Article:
This post including the pictures has been shared by my guest author – Soumya. She is an Indian travel blogger, a freelance writer, a history buff, and a full-time mom.  She has traveled to more than 20 countries around the world and blogs about her trips and experiences on her blog Stories by Soumya. You can catch her on twitter – @soumyagayatri

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36 Responses

  1. guptakahna

    You have a good design of post with best places pictures and valuable information about it which is really nice to know about it.

  2. Kavita Favelle

    This is a great guide to Munich, especially for those of us who have never been. In an ideal world, how many days would you recommend for Munich, for someone who likes to travel at a fairly slow pace?

    • Ami

      At least 3 – 4 days from the looks of it. Soumya has got me planning a visit myself. Thanks for stopping by, Kavita

  3. Danik

    I been to Germany many times but haven’t touched this region yet. Munich (or Munchen) looks like a very charming city with fanastic facades to check out. Hope to be there for a beer or two in the near future.

  4. Fiona Maclean

    I’ve sung in the Frauenkirche many years ago. But I really didn’t get to see much of Munich. Next time I am definitely going to spend my 15 minutes watching the Glockenspiel, I didn’t even know it was there

  5. Nick Kembel

    We are going to Munich next year, but I have yet to buckle down and do my research, so this is a very useful list. I’d never heard of Frauenjirche, so def added that to my list. Interesting how the devil supposedly stepped there 🙂

    • Ami

      Looks like you stumbled on this at the right time. I hope you have a great time in Munich. Do share once you have visited it.

  6. Tara Nair

    I loved the architecture of Munich. The captures make it even more captivating. Quite an interesting and informative post. I have to cover up travelling India, let alone Germany. It’s cuz of blog posts like these, that I get to know so much about global places. Thanks 🙂

    • Ami

      The world is just too wide. But yes, blogs do help get it closer. Glad you liked this virtual travel to Munich. Thanks for stopping by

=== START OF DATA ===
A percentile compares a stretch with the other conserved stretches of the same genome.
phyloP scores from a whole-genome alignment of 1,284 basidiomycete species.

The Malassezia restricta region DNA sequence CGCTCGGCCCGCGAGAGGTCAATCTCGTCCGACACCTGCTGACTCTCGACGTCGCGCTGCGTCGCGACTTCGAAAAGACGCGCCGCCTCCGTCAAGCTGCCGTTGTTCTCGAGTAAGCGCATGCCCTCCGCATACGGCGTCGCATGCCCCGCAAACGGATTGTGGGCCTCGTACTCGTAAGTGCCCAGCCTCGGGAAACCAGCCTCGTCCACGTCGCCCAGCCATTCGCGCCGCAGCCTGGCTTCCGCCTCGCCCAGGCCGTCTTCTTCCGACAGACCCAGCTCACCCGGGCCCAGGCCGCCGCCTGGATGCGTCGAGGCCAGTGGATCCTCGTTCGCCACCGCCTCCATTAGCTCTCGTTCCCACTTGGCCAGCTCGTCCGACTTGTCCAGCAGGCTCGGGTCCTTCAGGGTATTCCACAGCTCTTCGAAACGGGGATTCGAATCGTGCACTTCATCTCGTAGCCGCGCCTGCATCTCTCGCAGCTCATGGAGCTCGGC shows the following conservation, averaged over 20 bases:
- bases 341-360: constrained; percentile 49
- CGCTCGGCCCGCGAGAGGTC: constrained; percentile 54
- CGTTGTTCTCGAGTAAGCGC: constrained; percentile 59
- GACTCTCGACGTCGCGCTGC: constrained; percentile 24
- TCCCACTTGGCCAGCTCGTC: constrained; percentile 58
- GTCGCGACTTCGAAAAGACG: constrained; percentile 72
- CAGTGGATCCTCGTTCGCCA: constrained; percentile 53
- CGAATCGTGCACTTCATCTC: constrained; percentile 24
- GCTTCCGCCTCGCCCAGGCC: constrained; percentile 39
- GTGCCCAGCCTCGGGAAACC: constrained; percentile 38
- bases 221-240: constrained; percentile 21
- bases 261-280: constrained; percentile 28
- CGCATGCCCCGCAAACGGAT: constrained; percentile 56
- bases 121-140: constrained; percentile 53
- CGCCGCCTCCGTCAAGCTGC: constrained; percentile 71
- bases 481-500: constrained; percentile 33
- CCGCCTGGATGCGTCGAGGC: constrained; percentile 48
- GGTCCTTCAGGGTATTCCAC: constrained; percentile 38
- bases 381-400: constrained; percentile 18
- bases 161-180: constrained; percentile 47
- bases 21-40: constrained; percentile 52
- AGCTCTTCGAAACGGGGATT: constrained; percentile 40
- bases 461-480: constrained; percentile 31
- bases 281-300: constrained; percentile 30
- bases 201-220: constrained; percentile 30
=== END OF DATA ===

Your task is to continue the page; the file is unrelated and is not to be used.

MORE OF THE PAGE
7. Sandy N Vyjay

    Munich seems to have that unique and vintage charm that is so specific to European towns and cities. The picture of the Munich Residenz had me riveted. It looks so magnificent. I could spend hours in the Deutsches Museum and the other landmark that captured my attention was Glockenspiel, it sounds really spectacular and reminded me of a clock at the Salar Jung Museum in Hyderabad, India.

    • Ami

      Yes, it did remind me of the Salar Jung clock. That too came from this part of the world. Guess that is why the similarity. Munich definitely is amazing and I hope I can see it too.

  8. Ryan Biddulph

    The Residenz looks eye-popping Ami and Soumya. Munich is high on my places to visit. Gotta see some of my German ancestors’ home eventually LOL.

  9. Claire

    ooh I’m going to Munich next year so this will come in very hand! The Residenz is absolutely stunning, I love the arched ceilings, so pretty!

    • Ami

      Perfect timing to find this post then. I hope you have a great time. And do return back here to tell me how you found Munich

  10. Jennifer

    I’ve been to Munich several times. I did a beer tour there, which was great. Especially since beer is such a big part of the culture. And watching the river surfers was amazing! So I’d add both of those things to your list.

  11. Tami

    I haven’t yet been to Munich. I have been to Germany and I loved it but there’s so much more to see. I would especially enjoy exploring Munich and seeing the many places that you’ve shown us here. I love to explore churches and historic sites most! And I would love the side trip to the lake!

    • Ami

      Given your love for heritage, I suspect you will more than like Munich. Hope you get a chance to visit that soon.